“HiPPI is being retired after 13 years of faithful service,” says John Merrill, head of SCD’s Mass Storage Systems Group. “For several years we’ve been moving from HiPPI to Gigabit Ethernet and Fibre Channel as a means to access the MSS. Two weeks ago we decommissioned the last of the HiPPI devices and eliminated all remaining HiPPI data traffic. All MSS reads and writes are currently being carried through Fibre Channel.”
Data files can now be transferred three to four times faster than before, although users may not notice a sudden change because the transition has been gradual. In addition, the storage capacity of Fiber Channel-enabled media and tape drives is 3.3 times greater than the devices they replace.
These improvements will allow the MSS to expand yet further into the multi-petabyte range, while reducing the latency to access MSS files.
The HiPPI era
HiPPI, a popular technology in the late 1980s to mid-1990s, was an early high-speed Local Area Network (LAN) protocol. Designed for connecting supercomputers and storage devices, it offered near-gigabit data transfer rates at a time when Ethernet was still rated at 10 megabits per second (Mbps) and leading-edge OC-3 technology was rated at 155 Mbps.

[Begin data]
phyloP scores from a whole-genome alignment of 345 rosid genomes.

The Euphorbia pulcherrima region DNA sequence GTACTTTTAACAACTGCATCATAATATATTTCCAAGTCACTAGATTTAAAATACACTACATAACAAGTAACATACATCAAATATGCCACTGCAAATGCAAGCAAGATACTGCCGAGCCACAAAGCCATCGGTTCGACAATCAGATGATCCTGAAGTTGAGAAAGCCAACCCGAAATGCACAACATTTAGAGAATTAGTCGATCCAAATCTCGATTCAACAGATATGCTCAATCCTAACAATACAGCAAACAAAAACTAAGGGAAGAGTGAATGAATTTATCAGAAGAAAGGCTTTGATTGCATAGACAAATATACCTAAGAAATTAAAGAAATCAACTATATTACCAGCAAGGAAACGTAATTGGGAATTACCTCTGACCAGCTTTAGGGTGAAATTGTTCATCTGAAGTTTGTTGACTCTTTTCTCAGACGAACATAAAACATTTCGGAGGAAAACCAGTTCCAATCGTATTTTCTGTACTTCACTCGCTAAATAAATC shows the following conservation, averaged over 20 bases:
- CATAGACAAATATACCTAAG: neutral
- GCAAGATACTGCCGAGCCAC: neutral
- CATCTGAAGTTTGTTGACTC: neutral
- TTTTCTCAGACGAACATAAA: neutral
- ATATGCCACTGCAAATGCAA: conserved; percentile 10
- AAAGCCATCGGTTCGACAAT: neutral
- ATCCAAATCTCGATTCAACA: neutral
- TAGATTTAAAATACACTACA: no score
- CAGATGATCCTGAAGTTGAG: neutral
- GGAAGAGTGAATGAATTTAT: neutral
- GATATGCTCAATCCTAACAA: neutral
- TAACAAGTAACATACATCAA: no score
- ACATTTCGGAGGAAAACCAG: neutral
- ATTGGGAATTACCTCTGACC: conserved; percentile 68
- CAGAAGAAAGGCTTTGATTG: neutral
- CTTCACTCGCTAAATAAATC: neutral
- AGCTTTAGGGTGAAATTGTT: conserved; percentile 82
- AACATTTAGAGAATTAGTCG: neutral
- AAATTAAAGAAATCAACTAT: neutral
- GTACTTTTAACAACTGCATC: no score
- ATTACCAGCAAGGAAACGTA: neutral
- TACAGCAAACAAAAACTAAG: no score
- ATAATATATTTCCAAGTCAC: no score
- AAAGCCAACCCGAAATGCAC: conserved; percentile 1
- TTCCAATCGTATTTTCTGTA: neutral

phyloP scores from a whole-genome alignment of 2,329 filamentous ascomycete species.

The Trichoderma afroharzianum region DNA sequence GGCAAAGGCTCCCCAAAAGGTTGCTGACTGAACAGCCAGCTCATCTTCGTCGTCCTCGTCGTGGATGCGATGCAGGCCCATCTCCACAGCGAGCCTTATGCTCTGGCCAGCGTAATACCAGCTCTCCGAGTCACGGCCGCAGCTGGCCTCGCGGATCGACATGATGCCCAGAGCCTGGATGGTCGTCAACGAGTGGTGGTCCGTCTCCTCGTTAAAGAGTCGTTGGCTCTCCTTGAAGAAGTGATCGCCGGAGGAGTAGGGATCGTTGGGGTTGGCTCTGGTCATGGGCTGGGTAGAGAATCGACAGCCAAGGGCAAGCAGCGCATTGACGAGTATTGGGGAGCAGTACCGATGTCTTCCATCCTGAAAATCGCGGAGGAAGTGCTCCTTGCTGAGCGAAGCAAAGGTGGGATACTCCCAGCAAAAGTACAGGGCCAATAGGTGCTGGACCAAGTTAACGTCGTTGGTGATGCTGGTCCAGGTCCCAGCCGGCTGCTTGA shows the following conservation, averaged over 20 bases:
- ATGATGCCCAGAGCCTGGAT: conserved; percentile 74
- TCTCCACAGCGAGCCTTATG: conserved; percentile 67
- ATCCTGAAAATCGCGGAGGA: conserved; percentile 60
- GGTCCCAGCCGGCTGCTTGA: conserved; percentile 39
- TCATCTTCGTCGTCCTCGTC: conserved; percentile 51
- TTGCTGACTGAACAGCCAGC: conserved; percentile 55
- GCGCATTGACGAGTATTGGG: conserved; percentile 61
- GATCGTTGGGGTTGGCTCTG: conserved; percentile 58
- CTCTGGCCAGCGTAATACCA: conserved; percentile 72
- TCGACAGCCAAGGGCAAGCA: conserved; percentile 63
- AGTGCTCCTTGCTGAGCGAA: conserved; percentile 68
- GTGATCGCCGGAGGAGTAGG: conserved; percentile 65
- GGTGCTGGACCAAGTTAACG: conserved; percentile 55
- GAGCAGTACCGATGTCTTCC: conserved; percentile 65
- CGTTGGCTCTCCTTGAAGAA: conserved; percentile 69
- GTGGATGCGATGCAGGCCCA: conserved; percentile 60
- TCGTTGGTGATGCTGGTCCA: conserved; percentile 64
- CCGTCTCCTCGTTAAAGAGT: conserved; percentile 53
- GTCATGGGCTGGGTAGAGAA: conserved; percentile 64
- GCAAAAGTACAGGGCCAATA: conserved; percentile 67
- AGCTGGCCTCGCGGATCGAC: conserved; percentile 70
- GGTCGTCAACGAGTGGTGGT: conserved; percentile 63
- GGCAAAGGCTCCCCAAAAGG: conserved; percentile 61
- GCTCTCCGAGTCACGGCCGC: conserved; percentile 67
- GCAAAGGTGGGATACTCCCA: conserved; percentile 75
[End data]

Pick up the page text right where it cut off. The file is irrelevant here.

“Back in 1993, we needed a high-speed connection to the MSS, and HiPPI was the only technology available,” says Merrill. “We’d been using HYPERchannel, which had a top data transfer rate of 50 megabits per second. HiPPI was faster and more flexible.” Although the actual transfer rate was limited by the speed of the various MSS devices, HiPPI could make multiple transfers simultaneously, providing an aggregate rate of up to 800 Mbps.